Ashok added that the consequences of ignoring environmental perils weighed on her mind.
"I often wonder when will be the tipping point where people start taking this seriously," she said. "Perhaps one day when you go to brush your teeth and there is no water in the tap and you realize: this has caught up with me."
Reposted with permission from our media associate Mongabay.
The events come nearly two months into the continent's annual rainy season that extends from June to November, according to The Straits Times.
A 2016 study showed that typhoons in Asia had gotten 50 percent more intense in the last 40 years due to increased ocean temperatures and were likely to get even more intense due to climate change, The Guardian reported.
In Vietnam, Typhoon Son Tinh made landfall as a tropical depression on Wednesday, The Straits Times reported.
It led to flash floods and landslides that claimed at least 21 lives and inundated villages in the country's north, CNN reported.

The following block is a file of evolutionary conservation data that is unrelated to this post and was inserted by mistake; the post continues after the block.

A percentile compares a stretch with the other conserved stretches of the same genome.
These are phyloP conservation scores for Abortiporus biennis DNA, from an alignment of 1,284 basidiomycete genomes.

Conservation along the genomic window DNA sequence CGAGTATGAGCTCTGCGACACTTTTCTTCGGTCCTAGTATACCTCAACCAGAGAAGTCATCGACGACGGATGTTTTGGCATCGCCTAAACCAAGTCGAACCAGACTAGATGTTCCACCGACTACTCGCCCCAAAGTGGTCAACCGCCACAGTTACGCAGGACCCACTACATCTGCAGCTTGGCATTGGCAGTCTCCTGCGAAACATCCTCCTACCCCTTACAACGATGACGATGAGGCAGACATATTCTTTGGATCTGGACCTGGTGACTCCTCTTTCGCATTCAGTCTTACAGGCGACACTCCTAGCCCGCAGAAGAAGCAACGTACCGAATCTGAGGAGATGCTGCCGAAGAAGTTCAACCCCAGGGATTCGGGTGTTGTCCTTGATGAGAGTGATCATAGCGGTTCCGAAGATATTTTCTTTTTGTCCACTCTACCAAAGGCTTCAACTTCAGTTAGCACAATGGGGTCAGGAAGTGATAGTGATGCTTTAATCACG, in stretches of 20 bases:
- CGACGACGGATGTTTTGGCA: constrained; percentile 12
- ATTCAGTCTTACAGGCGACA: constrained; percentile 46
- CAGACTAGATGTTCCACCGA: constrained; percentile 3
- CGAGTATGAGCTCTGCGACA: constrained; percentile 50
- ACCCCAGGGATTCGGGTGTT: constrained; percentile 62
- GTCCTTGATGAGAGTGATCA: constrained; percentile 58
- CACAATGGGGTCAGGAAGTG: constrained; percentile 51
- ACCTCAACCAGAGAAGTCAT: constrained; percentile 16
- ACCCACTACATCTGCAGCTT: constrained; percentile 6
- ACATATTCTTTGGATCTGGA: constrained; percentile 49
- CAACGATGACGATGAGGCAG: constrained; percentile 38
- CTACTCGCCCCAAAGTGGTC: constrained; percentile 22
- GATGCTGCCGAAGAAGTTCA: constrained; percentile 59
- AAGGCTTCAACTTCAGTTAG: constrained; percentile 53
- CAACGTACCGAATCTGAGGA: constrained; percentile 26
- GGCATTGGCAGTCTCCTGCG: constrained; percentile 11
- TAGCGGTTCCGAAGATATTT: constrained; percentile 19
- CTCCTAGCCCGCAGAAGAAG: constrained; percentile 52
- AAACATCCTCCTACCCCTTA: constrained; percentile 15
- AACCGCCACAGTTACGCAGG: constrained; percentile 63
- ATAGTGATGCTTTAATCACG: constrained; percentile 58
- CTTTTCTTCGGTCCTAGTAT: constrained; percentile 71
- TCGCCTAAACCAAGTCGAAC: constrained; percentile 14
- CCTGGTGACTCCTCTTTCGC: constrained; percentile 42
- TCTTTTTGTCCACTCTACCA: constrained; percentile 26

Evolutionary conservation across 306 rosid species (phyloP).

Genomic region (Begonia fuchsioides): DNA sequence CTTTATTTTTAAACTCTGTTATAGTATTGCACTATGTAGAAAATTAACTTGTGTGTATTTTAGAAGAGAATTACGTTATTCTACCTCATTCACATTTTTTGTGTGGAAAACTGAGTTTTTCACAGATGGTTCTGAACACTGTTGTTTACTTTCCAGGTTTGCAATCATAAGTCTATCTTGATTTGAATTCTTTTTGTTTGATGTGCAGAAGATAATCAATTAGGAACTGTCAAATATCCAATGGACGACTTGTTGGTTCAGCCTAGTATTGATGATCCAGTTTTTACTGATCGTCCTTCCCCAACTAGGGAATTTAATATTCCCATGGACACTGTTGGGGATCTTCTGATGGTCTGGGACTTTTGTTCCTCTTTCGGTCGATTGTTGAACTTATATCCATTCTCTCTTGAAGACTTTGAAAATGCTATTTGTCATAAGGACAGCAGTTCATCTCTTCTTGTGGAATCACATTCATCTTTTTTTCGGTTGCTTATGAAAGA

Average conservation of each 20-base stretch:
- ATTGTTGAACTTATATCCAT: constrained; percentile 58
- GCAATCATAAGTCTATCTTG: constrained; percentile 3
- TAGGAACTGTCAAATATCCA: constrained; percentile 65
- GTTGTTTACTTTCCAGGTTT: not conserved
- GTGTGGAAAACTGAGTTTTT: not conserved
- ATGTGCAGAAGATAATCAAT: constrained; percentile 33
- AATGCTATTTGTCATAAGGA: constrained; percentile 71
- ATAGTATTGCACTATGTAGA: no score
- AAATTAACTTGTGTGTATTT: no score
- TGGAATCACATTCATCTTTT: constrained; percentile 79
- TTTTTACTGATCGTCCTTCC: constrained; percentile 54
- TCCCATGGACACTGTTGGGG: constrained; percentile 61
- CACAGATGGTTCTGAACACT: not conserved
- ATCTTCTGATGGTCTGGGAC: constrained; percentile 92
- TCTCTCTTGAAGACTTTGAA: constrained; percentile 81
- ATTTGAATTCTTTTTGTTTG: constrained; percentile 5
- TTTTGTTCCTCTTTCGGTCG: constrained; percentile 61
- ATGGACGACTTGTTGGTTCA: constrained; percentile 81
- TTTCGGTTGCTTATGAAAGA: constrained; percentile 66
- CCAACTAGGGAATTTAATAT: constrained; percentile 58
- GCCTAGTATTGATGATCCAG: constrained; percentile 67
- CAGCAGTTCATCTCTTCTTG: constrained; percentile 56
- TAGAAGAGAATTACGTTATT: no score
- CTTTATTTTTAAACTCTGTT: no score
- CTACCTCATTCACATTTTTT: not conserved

The flooding has damaged 15,000 homes and submerged 110,000 hectares (approximately 271815.92 acres) of farmland, The Straits Times reported.
In Shanghai, another tropical storm forced more than 190,000 people to evacuate as it made landfall Sunday afternoon.
"Ampil, the 10th typhoon this year, has made landfall on the island of Chongming in Shanghai at 12:30 p.m. local time Sunday (12:30 a.m. ET), packing winds of up to 28 meters (approximately 75.5 feet) per second near its eye," the municipal meteorological observatory told state-run media outlet Xinhua, according to CNN.
Both of these storms also battered the Philippines, which is now seeing the end of Tropical Depression 13W or Josie.
Philippines authorities said Saturday that at least five people have died and more than 700,000 have been impacted by floods and landslides caused by heavy rain, The Straits Times reported.